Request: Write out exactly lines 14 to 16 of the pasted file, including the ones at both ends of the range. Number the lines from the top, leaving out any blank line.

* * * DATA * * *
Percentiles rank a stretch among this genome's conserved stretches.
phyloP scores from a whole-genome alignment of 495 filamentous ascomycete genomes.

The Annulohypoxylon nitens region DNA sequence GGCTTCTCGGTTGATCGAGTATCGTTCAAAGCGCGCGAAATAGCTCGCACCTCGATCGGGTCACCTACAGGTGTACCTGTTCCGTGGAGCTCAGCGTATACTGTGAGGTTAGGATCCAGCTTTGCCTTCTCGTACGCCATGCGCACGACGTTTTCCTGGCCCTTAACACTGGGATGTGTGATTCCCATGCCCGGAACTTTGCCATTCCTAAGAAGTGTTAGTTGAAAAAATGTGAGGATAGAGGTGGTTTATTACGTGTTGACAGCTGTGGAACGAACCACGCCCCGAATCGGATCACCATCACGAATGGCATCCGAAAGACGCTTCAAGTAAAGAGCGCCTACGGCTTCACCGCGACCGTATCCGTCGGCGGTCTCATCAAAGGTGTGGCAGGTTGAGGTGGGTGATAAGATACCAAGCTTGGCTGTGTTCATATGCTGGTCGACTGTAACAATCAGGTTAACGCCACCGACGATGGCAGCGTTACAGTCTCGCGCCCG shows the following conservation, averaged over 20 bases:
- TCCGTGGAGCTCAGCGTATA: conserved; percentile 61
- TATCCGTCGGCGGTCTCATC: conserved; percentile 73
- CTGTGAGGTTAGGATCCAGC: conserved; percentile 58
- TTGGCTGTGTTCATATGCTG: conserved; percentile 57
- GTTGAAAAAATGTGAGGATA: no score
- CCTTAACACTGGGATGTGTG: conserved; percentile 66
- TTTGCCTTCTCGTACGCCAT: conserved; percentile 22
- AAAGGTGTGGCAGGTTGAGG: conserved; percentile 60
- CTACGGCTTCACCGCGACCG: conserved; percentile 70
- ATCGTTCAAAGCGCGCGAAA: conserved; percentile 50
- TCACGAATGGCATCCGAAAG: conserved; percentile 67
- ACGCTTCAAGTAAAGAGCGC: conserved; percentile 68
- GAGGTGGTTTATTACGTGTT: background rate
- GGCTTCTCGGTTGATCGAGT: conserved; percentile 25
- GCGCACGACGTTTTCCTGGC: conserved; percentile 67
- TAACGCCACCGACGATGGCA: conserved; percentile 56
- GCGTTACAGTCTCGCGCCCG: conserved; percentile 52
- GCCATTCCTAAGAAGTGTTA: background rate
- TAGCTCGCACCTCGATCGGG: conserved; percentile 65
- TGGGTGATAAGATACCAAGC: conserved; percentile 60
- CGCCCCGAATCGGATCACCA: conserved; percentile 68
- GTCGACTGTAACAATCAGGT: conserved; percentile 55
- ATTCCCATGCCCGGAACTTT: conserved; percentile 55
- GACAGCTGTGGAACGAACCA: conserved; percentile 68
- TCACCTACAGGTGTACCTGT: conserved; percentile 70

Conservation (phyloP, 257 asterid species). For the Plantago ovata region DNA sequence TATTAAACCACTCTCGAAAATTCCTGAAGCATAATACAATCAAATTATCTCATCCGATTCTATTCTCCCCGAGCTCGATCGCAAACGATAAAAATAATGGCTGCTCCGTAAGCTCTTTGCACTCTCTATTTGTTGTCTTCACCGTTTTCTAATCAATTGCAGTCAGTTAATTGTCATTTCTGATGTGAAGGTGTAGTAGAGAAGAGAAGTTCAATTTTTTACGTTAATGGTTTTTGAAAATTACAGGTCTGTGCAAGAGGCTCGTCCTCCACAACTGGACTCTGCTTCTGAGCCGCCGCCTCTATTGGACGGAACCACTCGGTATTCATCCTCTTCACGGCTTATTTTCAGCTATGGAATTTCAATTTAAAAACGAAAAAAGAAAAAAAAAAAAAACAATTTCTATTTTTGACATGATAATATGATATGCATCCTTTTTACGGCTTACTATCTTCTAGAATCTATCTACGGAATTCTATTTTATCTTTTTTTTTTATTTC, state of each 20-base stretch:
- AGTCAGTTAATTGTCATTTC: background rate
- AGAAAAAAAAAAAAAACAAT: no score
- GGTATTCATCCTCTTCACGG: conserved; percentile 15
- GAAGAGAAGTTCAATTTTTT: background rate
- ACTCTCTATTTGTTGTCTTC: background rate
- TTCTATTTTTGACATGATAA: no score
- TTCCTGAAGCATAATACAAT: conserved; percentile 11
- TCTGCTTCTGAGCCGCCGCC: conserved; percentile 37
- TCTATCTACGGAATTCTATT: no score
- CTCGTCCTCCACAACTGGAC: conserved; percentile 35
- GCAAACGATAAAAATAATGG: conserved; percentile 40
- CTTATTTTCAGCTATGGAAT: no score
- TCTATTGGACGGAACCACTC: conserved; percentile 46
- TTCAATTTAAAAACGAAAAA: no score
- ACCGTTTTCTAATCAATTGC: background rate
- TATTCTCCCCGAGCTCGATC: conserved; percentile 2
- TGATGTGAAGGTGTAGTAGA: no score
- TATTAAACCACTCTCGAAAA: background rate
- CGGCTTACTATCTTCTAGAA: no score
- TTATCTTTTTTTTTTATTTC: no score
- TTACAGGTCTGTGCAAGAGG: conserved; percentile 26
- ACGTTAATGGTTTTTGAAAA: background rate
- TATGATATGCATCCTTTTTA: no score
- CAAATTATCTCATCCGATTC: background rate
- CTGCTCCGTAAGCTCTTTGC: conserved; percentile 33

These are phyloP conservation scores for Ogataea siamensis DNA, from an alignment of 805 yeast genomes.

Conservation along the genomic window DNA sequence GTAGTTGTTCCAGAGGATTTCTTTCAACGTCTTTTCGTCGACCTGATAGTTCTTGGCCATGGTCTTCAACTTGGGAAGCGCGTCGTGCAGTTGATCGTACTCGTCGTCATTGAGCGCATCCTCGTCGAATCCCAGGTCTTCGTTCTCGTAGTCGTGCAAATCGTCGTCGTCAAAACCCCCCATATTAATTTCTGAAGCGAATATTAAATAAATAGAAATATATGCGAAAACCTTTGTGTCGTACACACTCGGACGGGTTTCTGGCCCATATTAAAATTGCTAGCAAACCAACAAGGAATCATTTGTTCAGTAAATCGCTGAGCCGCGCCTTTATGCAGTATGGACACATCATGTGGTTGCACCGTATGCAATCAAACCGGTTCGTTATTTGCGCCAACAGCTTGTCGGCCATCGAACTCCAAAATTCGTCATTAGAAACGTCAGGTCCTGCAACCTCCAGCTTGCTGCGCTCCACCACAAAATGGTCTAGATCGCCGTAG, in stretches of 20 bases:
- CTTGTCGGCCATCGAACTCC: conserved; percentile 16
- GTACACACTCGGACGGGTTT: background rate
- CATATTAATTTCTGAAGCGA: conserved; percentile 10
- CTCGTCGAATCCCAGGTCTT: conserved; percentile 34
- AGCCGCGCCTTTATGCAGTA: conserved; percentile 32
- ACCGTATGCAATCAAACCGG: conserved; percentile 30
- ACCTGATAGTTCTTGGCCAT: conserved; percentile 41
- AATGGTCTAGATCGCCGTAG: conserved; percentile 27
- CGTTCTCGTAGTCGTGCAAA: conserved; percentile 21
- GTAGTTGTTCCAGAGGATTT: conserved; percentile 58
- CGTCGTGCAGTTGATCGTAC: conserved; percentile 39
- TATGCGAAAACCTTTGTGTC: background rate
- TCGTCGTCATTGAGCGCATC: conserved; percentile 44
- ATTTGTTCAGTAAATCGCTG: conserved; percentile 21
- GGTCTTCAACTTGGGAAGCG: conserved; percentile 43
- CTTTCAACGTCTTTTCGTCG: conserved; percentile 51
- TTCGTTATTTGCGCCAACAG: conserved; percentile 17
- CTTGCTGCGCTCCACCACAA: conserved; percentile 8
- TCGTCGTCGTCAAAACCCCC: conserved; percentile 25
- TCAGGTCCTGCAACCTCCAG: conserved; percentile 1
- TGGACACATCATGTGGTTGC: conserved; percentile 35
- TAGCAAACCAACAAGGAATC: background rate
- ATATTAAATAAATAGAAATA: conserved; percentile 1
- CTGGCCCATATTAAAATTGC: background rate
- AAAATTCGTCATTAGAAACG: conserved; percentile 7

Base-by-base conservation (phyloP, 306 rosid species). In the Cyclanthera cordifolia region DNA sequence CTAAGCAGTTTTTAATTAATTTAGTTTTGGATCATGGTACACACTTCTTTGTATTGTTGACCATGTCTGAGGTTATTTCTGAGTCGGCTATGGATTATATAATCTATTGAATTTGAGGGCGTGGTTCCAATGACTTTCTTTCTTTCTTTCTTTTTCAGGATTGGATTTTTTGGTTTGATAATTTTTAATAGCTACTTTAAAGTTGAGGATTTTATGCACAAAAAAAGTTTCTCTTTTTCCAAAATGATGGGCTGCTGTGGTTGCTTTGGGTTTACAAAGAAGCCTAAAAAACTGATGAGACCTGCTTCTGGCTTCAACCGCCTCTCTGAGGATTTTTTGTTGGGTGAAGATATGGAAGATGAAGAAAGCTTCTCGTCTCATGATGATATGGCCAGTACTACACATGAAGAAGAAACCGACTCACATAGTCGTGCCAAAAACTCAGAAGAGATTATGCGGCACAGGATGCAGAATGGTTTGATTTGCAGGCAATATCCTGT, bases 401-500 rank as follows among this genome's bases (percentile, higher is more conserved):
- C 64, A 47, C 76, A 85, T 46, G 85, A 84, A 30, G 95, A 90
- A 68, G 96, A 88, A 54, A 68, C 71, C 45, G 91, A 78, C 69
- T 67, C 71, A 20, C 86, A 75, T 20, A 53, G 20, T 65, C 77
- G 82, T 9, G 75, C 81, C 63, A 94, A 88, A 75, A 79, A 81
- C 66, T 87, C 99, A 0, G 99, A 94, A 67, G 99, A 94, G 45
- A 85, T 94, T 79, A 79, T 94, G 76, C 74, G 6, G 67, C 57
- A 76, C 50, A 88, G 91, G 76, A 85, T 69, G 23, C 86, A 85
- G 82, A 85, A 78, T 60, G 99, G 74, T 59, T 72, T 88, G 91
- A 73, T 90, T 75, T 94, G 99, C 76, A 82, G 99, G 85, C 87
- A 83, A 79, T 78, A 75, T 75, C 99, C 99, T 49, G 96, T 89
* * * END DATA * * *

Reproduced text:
- TCACGAATGGCATCCGAAAG: conserved; percentile 67
- ACGCTTCAAGTAAAGAGCGC: conserved; percentile 68
- GAGGTGGTTTATTACGTGTT: background rate